Friday, July 24, 2015

Government regulations may have played a role in the pilot shortage

See A Looming Pilot Shortage Means a Bumpy Ride for Airlines: Airline pilots’ average age is 50, and newcomers are scarce. No wonder: The starting salary is $23,000 by Dan Elwell in the WSJ. He is president of Elwell & Associates, an aviation consulting firm. Excerpts:
"Here’s how the pilot ecosystem is supposed to work. At the top of the food chain sit the major carriers. Typically, they hire experienced pilots from the military and regional carriers. The regionals and the Pentagon, in turn, train inexperienced pilots looking to move up the ranks.

But that base of the pyramid has been shrinking for decades. In 1980 there were 610,490 people in the U.S. with private, commercial or airline transport pilot certificates. By 2014 the number had withered to 432,138. In 1980, there were 557,312 student and private pilots; in 2014 there were about 240,000.

Complicating matters, Congress passed a law that went into effect in 2013 changing the certification required to become an airline co-pilot, which raised the required hours to 1,500 from 250. That requirement, known as the 1,500-hour rule, was intended to address concerns over pilot inexperience raised after the 2009 crash of Colgan Air Flight 3407, which killed 50 people.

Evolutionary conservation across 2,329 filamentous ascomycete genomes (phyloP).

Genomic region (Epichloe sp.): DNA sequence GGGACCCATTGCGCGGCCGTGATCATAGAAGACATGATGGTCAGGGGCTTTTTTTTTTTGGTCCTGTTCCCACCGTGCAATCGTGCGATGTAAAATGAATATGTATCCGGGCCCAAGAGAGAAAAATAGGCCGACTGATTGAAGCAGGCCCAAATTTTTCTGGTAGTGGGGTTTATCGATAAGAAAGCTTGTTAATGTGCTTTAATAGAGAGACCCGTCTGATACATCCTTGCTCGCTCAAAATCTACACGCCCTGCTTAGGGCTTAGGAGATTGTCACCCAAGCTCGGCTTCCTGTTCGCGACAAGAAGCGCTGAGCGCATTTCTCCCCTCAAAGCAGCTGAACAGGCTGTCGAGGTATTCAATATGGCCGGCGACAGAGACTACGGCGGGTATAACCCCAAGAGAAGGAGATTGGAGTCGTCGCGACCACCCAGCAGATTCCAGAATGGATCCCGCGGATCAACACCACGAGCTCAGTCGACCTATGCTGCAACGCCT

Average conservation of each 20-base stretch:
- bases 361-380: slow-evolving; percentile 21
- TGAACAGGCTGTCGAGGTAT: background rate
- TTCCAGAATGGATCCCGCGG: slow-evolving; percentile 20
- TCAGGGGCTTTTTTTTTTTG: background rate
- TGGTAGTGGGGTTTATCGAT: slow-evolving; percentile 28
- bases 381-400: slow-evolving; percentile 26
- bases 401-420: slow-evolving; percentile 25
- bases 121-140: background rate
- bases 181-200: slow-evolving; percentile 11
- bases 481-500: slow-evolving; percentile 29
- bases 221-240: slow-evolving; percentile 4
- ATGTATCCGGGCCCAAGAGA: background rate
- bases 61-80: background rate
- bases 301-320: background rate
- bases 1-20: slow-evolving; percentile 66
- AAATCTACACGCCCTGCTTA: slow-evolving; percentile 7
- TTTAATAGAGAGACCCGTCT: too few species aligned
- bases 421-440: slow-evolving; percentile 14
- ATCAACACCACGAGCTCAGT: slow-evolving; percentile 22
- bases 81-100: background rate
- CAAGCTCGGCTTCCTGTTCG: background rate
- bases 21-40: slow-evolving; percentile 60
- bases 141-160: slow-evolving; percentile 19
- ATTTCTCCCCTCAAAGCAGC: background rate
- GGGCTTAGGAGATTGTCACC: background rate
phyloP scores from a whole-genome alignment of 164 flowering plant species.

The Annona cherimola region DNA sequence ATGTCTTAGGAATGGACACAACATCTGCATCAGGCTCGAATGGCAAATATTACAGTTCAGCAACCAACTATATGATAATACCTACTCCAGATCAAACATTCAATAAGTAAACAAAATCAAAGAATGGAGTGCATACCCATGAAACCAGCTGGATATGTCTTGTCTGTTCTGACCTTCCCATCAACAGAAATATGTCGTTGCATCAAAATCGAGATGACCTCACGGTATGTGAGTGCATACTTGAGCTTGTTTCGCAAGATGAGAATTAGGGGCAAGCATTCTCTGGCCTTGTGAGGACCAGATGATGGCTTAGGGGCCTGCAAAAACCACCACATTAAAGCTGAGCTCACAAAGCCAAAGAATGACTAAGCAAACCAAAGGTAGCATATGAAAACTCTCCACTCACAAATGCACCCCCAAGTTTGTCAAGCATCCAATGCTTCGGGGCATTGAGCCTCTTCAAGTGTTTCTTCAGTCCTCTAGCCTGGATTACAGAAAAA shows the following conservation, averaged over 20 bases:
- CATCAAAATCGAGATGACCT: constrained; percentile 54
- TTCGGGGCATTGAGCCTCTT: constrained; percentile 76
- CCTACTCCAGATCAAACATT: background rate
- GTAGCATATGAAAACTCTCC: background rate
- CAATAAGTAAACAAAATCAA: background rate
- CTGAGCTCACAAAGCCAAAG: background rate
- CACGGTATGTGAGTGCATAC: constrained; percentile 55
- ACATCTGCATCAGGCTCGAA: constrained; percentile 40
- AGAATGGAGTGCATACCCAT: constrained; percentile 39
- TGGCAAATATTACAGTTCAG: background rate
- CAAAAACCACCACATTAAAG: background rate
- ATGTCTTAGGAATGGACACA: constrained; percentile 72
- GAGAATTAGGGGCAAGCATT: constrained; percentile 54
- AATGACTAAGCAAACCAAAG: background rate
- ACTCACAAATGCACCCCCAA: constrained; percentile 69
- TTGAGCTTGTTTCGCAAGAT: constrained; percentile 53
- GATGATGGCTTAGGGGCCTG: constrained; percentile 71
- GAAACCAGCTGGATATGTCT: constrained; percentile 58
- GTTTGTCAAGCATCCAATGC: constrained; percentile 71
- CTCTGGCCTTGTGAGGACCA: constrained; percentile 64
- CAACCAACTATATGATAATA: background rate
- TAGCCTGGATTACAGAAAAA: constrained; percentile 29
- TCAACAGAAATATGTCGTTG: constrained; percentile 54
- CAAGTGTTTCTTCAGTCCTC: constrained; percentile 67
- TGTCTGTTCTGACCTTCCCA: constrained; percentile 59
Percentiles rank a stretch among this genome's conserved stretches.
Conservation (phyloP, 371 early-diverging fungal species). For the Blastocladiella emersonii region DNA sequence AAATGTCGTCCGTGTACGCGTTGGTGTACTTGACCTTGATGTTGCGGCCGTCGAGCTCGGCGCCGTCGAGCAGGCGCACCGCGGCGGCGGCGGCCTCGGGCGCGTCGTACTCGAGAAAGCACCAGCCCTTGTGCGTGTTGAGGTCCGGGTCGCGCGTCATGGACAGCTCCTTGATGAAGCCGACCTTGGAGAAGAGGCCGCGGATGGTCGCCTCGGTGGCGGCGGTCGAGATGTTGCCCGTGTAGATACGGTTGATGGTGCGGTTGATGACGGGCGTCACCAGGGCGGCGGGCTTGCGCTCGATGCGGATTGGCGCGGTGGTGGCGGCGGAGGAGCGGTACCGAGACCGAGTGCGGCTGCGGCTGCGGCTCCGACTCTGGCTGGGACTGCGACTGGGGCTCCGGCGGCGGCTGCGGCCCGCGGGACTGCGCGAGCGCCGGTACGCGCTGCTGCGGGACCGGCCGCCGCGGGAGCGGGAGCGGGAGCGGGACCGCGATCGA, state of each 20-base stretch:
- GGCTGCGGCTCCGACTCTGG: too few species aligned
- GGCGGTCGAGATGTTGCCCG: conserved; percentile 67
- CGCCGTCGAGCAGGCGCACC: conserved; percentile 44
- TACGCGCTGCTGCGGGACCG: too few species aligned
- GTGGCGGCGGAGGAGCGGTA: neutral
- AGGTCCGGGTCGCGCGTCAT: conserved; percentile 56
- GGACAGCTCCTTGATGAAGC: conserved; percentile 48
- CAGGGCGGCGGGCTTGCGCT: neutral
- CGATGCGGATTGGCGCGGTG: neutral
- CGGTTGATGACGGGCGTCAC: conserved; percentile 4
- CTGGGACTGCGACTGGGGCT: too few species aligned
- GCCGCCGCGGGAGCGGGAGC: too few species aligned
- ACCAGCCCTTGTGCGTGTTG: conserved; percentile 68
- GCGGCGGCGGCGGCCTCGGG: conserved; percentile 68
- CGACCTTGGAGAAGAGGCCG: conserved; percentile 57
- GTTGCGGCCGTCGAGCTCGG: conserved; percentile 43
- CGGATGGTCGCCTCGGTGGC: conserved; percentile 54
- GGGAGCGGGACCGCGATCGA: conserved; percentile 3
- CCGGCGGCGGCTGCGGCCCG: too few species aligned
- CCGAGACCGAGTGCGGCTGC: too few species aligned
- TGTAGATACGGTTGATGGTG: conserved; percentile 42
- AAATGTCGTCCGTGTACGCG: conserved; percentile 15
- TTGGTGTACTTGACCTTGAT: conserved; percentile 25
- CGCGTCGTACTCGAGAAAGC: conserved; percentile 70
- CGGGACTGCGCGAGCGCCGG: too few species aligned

But the law dramatically decreased the number of qualified applicants to regional carriers. The new rule adds roughly $100,000 and several years to the process of becoming an airline pilot, which has a chilling effect on young aviators. Particularly since the average starting salary for new regional pilots is an abysmally low $23,000, according to the Air Line Pilots Association.

Over the next 20 years, growth in commercial aviation and an unprecedented wave of pilot retirements—the average age of airline pilots is roughly 50, up from 44 in 1993—will exert huge pressure on the industry. The problem can only be addressed by introducing more young people to aviation and solving the cost-benefit dilemma of high training costs and low salaries."

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